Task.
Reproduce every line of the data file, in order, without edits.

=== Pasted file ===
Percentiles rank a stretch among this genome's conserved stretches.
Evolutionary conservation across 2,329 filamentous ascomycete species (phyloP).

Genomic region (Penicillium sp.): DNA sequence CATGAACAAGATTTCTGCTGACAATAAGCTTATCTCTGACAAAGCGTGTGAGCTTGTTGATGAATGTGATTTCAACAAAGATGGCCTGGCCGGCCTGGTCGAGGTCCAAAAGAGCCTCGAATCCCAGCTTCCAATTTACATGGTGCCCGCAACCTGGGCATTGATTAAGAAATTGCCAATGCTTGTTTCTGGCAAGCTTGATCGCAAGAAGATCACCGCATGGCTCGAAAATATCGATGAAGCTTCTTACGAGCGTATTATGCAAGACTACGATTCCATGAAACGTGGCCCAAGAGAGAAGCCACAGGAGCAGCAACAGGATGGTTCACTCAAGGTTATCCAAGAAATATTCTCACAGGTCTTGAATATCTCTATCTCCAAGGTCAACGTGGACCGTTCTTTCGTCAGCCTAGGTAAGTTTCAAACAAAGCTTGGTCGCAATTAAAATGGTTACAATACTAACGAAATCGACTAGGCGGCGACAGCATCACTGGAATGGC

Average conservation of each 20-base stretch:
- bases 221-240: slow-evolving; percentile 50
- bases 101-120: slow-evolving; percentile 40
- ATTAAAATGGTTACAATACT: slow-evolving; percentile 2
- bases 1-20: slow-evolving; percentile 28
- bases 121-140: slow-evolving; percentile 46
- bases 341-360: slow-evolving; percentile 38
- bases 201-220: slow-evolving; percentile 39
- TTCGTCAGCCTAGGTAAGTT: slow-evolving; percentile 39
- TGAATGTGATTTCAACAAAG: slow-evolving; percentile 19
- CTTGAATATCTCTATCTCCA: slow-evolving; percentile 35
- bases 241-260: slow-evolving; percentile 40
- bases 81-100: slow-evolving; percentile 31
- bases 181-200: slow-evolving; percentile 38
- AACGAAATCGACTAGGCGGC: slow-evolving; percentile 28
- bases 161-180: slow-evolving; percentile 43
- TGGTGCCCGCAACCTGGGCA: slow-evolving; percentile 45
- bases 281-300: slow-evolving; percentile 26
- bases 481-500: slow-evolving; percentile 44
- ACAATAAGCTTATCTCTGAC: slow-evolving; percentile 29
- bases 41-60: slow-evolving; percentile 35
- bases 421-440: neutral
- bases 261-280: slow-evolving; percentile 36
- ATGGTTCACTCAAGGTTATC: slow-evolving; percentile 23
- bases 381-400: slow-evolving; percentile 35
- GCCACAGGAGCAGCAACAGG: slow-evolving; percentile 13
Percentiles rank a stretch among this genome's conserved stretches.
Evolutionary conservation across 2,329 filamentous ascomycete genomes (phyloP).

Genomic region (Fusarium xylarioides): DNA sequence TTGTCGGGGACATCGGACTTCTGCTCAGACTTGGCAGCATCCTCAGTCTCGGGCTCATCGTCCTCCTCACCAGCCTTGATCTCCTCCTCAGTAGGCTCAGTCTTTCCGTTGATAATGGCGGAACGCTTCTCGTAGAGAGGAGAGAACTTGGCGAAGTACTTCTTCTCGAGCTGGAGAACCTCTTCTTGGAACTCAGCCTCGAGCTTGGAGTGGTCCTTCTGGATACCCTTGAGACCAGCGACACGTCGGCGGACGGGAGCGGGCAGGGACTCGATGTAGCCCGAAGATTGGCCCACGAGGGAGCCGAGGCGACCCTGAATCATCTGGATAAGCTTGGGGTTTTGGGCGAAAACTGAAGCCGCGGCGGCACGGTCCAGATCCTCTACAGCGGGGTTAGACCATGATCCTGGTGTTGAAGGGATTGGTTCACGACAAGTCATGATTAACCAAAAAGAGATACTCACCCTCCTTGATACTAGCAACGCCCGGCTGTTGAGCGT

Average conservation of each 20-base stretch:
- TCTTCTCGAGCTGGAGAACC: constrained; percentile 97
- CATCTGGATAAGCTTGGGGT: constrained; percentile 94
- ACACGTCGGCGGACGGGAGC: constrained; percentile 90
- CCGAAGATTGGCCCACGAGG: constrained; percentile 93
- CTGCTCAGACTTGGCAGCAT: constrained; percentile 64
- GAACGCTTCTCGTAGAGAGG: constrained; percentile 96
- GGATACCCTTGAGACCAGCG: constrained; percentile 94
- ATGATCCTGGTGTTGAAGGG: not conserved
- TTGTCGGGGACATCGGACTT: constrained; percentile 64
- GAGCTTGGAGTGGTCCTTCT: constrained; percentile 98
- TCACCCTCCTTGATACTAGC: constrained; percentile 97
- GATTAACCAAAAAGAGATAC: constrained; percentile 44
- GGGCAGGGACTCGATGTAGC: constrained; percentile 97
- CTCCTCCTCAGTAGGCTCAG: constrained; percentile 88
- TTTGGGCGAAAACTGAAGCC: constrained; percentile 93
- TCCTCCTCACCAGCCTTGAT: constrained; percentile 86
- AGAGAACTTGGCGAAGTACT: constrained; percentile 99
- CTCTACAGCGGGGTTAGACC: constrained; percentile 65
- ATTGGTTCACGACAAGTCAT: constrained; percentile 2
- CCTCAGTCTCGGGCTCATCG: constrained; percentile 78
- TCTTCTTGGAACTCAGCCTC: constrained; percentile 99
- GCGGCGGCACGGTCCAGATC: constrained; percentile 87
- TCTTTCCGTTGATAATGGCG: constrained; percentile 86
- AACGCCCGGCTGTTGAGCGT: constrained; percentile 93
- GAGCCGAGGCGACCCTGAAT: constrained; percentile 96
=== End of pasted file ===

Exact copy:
Percentiles rank a stretch among this genome's conserved stretches.
Evolutionary conservation across 2,329 filamentous ascomycete species (phyloP).

Genomic region (Penicillium sp.): DNA sequence CATGAACAAGATTTCTGCTGACAATAAGCTTATCTCTGACAAAGCGTGTGAGCTTGTTGATGAATGTGATTTCAACAAAGATGGCCTGGCCGGCCTGGTCGAGGTCCAAAAGAGCCTCGAATCCCAGCTTCCAATTTACATGGTGCCCGCAACCTGGGCATTGATTAAGAAATTGCCAATGCTTGTTTCTGGCAAGCTTGATCGCAAGAAGATCACCGCATGGCTCGAAAATATCGATGAAGCTTCTTACGAGCGTATTATGCAAGACTACGATTCCATGAAACGTGGCCCAAGAGAGAAGCCACAGGAGCAGCAACAGGATGGTTCACTCAAGGTTATCCAAGAAATATTCTCACAGGTCTTGAATATCTCTATCTCCAAGGTCAACGTGGACCGTTCTTTCGTCAGCCTAGGTAAGTTTCAAACAAAGCTTGGTCGCAATTAAAATGGTTACAATACTAACGAAATCGACTAGGCGGCGACAGCATCACTGGAATGGC

Average conservation of each 20-base stretch:
- bases 221-240: slow-evolving; percentile 50
- bases 101-120: slow-evolving; percentile 40
- ATTAAAATGGTTACAATACT: slow-evolving; percentile 2
- bases 1-20: slow-evolving; percentile 28
- bases 121-140: slow-evolving; percentile 46
- bases 341-360: slow-evolving; percentile 38
- bases 201-220: slow-evolving; percentile 39
- TTCGTCAGCCTAGGTAAGTT: slow-evolving; percentile 39
- TGAATGTGATTTCAACAAAG: slow-evolving; percentile 19
- CTTGAATATCTCTATCTCCA: slow-evolving; percentile 35
- bases 241-260: slow-evolving; percentile 40
- bases 81-100: slow-evolving; percentile 31
- bases 181-200: slow-evolving; percentile 38
- AACGAAATCGACTAGGCGGC: slow-evolving; percentile 28
- bases 161-180: slow-evolving; percentile 43
- TGGTGCCCGCAACCTGGGCA: slow-evolving; percentile 45
- bases 281-300: slow-evolving; percentile 26
- bases 481-500: slow-evolving; percentile 44
- ACAATAAGCTTATCTCTGAC: slow-evolving; percentile 29
- bases 41-60: slow-evolving; percentile 35
- bases 421-440: neutral
- bases 261-280: slow-evolving; percentile 36
- ATGGTTCACTCAAGGTTATC: slow-evolving; percentile 23
- bases 381-400: slow-evolving; percentile 35
- GCCACAGGAGCAGCAACAGG: slow-evolving; percentile 13
Percentiles rank a stretch among this genome's conserved stretches.
Evolutionary conservation across 2,329 filamentous ascomycete genomes (phyloP).

Genomic region (Fusarium xylarioides): DNA sequence TTGTCGGGGACATCGGACTTCTGCTCAGACTTGGCAGCATCCTCAGTCTCGGGCTCATCGTCCTCCTCACCAGCCTTGATCTCCTCCTCAGTAGGCTCAGTCTTTCCGTTGATAATGGCGGAACGCTTCTCGTAGAGAGGAGAGAACTTGGCGAAGTACTTCTTCTCGAGCTGGAGAACCTCTTCTTGGAACTCAGCCTCGAGCTTGGAGTGGTCCTTCTGGATACCCTTGAGACCAGCGACACGTCGGCGGACGGGAGCGGGCAGGGACTCGATGTAGCCCGAAGATTGGCCCACGAGGGAGCCGAGGCGACCCTGAATCATCTGGATAAGCTTGGGGTTTTGGGCGAAAACTGAAGCCGCGGCGGCACGGTCCAGATCCTCTACAGCGGGGTTAGACCATGATCCTGGTGTTGAAGGGATTGGTTCACGACAAGTCATGATTAACCAAAAAGAGATACTCACCCTCCTTGATACTAGCAACGCCCGGCTGTTGAGCGT

Average conservation of each 20-base stretch:
- TCTTCTCGAGCTGGAGAACC: constrained; percentile 97
- CATCTGGATAAGCTTGGGGT: constrained; percentile 94
- ACACGTCGGCGGACGGGAGC: constrained; percentile 90
- CCGAAGATTGGCCCACGAGG: constrained; percentile 93
- CTGCTCAGACTTGGCAGCAT: constrained; percentile 64
- GAACGCTTCTCGTAGAGAGG: constrained; percentile 96
- GGATACCCTTGAGACCAGCG: constrained; percentile 94
- ATGATCCTGGTGTTGAAGGG: not conserved
- TTGTCGGGGACATCGGACTT: constrained; percentile 64
- GAGCTTGGAGTGGTCCTTCT: constrained; percentile 98
- TCACCCTCCTTGATACTAGC: constrained; percentile 97
- GATTAACCAAAAAGAGATAC: constrained; percentile 44
- GGGCAGGGACTCGATGTAGC: constrained; percentile 97
- CTCCTCCTCAGTAGGCTCAG: constrained; percentile 88
- TTTGGGCGAAAACTGAAGCC: constrained; percentile 93
- TCCTCCTCACCAGCCTTGAT: constrained; percentile 86
- AGAGAACTTGGCGAAGTACT: constrained; percentile 99
- CTCTACAGCGGGGTTAGACC: constrained; percentile 65
- ATTGGTTCACGACAAGTCAT: constrained; percentile 2
- CCTCAGTCTCGGGCTCATCG: constrained; percentile 78
- TCTTCTTGGAACTCAGCCTC: constrained; percentile 99
- GCGGCGGCACGGTCCAGATC: constrained; percentile 87
- TCTTTCCGTTGATAATGGCG: constrained; percentile 86
- AACGCCCGGCTGTTGAGCGT: constrained; percentile 93
- GAGCCGAGGCGACCCTGAAT: constrained; percentile 96